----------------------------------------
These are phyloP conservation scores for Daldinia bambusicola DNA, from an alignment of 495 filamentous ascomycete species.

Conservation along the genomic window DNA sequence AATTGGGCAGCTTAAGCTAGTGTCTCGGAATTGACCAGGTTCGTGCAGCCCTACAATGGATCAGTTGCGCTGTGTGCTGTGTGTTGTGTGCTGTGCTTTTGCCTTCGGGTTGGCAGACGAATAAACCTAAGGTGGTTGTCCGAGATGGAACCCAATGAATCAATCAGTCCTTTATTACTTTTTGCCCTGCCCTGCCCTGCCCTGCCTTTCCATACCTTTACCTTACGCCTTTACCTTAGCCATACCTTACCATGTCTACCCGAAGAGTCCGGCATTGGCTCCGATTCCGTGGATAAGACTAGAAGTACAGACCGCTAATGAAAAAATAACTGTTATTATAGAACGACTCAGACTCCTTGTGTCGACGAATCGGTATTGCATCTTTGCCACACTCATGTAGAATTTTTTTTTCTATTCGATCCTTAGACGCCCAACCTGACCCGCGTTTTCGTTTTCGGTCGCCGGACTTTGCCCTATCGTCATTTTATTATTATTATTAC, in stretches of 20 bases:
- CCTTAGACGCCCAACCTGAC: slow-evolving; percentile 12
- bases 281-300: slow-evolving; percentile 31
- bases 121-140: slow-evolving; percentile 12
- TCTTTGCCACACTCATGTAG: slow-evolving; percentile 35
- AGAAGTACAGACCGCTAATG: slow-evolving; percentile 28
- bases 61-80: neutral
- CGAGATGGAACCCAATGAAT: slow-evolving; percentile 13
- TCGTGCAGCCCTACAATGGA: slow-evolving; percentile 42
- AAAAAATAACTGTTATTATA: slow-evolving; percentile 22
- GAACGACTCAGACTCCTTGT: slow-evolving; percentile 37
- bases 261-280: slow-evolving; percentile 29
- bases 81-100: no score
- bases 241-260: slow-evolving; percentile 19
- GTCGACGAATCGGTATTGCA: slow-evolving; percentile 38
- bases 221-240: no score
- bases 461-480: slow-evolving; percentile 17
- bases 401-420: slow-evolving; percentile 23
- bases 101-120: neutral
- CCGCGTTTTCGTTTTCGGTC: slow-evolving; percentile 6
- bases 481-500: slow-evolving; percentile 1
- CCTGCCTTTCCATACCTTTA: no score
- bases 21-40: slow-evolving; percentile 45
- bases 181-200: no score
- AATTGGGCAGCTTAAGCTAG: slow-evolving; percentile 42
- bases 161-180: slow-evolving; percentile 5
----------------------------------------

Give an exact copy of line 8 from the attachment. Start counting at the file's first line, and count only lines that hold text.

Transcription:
- bases 61-80: neutral